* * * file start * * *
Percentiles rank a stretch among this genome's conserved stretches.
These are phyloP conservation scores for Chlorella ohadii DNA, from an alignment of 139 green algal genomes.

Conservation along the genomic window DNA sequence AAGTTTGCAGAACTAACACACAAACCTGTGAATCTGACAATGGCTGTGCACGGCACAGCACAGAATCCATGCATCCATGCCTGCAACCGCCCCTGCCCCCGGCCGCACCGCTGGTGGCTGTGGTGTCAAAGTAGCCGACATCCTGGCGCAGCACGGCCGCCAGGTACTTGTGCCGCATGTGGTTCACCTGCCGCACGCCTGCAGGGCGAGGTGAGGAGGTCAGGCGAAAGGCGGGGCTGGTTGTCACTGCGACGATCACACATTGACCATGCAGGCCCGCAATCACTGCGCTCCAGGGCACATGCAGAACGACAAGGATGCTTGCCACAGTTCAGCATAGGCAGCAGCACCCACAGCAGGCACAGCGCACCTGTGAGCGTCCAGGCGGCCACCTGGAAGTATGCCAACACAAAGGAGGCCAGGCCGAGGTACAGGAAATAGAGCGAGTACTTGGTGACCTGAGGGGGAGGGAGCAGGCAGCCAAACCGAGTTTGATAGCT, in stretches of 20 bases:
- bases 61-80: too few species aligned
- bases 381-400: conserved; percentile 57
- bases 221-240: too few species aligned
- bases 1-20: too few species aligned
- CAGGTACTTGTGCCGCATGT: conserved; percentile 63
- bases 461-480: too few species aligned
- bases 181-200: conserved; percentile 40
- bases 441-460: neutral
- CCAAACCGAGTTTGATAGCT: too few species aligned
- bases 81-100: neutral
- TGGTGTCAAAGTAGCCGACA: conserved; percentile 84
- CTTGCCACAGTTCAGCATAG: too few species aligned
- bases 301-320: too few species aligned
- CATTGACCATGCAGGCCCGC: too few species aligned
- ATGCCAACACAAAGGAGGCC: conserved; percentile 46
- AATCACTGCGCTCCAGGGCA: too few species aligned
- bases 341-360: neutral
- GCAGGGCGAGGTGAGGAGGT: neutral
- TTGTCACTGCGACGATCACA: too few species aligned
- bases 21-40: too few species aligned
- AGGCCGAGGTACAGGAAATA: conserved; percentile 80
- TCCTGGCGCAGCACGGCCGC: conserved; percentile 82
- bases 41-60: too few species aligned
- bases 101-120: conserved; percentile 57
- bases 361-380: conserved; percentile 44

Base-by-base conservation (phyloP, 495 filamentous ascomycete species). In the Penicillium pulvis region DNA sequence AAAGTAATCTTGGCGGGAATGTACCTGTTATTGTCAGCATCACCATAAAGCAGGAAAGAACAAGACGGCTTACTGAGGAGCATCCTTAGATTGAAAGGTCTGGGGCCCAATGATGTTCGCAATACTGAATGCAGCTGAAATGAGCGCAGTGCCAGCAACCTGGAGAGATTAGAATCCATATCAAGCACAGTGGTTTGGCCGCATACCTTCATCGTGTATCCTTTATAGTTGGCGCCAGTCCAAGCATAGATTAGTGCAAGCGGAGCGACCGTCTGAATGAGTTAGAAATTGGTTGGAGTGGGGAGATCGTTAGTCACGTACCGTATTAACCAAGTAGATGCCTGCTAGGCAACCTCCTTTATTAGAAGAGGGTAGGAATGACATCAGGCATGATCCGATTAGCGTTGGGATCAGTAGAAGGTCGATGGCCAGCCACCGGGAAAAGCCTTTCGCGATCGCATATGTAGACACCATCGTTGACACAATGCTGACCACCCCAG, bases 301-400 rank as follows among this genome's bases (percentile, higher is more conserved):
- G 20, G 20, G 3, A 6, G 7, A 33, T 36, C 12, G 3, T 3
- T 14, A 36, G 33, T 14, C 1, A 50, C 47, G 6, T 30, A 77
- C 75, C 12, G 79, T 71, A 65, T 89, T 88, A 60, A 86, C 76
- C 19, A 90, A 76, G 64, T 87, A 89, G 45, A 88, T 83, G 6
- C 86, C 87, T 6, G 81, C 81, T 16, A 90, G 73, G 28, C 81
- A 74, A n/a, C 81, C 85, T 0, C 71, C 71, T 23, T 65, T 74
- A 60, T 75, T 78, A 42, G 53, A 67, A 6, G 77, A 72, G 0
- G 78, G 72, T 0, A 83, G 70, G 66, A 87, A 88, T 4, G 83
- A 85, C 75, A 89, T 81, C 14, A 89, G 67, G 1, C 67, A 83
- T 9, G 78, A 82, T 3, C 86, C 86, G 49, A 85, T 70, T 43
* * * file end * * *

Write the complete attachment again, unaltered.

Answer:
Percentiles rank a stretch among this genome's conserved stretches.
These are phyloP conservation scores for Chlorella ohadii DNA, from an alignment of 139 green algal genomes.

Conservation along the genomic window DNA sequence AAGTTTGCAGAACTAACACACAAACCTGTGAATCTGACAATGGCTGTGCACGGCACAGCACAGAATCCATGCATCCATGCCTGCAACCGCCCCTGCCCCCGGCCGCACCGCTGGTGGCTGTGGTGTCAAAGTAGCCGACATCCTGGCGCAGCACGGCCGCCAGGTACTTGTGCCGCATGTGGTTCACCTGCCGCACGCCTGCAGGGCGAGGTGAGGAGGTCAGGCGAAAGGCGGGGCTGGTTGTCACTGCGACGATCACACATTGACCATGCAGGCCCGCAATCACTGCGCTCCAGGGCACATGCAGAACGACAAGGATGCTTGCCACAGTTCAGCATAGGCAGCAGCACCCACAGCAGGCACAGCGCACCTGTGAGCGTCCAGGCGGCCACCTGGAAGTATGCCAACACAAAGGAGGCCAGGCCGAGGTACAGGAAATAGAGCGAGTACTTGGTGACCTGAGGGGGAGGGAGCAGGCAGCCAAACCGAGTTTGATAGCT, in stretches of 20 bases:
- bases 61-80: too few species aligned
- bases 381-400: conserved; percentile 57
- bases 221-240: too few species aligned
- bases 1-20: too few species aligned
- CAGGTACTTGTGCCGCATGT: conserved; percentile 63
- bases 461-480: too few species aligned
- bases 181-200: conserved; percentile 40
- bases 441-460: neutral
- CCAAACCGAGTTTGATAGCT: too few species aligned
- bases 81-100: neutral
- TGGTGTCAAAGTAGCCGACA: conserved; percentile 84
- CTTGCCACAGTTCAGCATAG: too few species aligned
- bases 301-320: too few species aligned
- CATTGACCATGCAGGCCCGC: too few species aligned
- ATGCCAACACAAAGGAGGCC: conserved; percentile 46
- AATCACTGCGCTCCAGGGCA: too few species aligned
- bases 341-360: neutral
- GCAGGGCGAGGTGAGGAGGT: neutral
- TTGTCACTGCGACGATCACA: too few species aligned
- bases 21-40: too few species aligned
- AGGCCGAGGTACAGGAAATA: conserved; percentile 80
- TCCTGGCGCAGCACGGCCGC: conserved; percentile 82
- bases 41-60: too few species aligned
- bases 101-120: conserved; percentile 57
- bases 361-380: conserved; percentile 44

Base-by-base conservation (phyloP, 495 filamentous ascomycete species). In the Penicillium pulvis region DNA sequence AAAGTAATCTTGGCGGGAATGTACCTGTTATTGTCAGCATCACCATAAAGCAGGAAAGAACAAGACGGCTTACTGAGGAGCATCCTTAGATTGAAAGGTCTGGGGCCCAATGATGTTCGCAATACTGAATGCAGCTGAAATGAGCGCAGTGCCAGCAACCTGGAGAGATTAGAATCCATATCAAGCACAGTGGTTTGGCCGCATACCTTCATCGTGTATCCTTTATAGTTGGCGCCAGTCCAAGCATAGATTAGTGCAAGCGGAGCGACCGTCTGAATGAGTTAGAAATTGGTTGGAGTGGGGAGATCGTTAGTCACGTACCGTATTAACCAAGTAGATGCCTGCTAGGCAACCTCCTTTATTAGAAGAGGGTAGGAATGACATCAGGCATGATCCGATTAGCGTTGGGATCAGTAGAAGGTCGATGGCCAGCCACCGGGAAAAGCCTTTCGCGATCGCATATGTAGACACCATCGTTGACACAATGCTGACCACCCCAG, bases 301-400 rank as follows among this genome's bases (percentile, higher is more conserved):
- G 20, G 20, G 3, A 6, G 7, A 33, T 36, C 12, G 3, T 3
- T 14, A 36, G 33, T 14, C 1, A 50, C 47, G 6, T 30, A 77
- C 75, C 12, G 79, T 71, A 65, T 89, T 88, A 60, A 86, C 76
- C 19, A 90, A 76, G 64, T 87, A 89, G 45, A 88, T 83, G 6
- C 86, C 87, T 6, G 81, C 81, T 16, A 90, G 73, G 28, C 81
- A 74, A n/a, C 81, C 85, T 0, C 71, C 71, T 23, T 65, T 74
- A 60, T 75, T 78, A 42, G 53, A 67, A 6, G 77, A 72, G 0
- G 78, G 72, T 0, A 83, G 70, G 66, A 87, A 88, T 4, G 83
- A 85, C 75, A 89, T 81, C 14, A 89, G 67, G 1, C 67, A 83
- T 9, G 78, A 82, T 3, C 86, C 86, G 49, A 85, T 70, T 43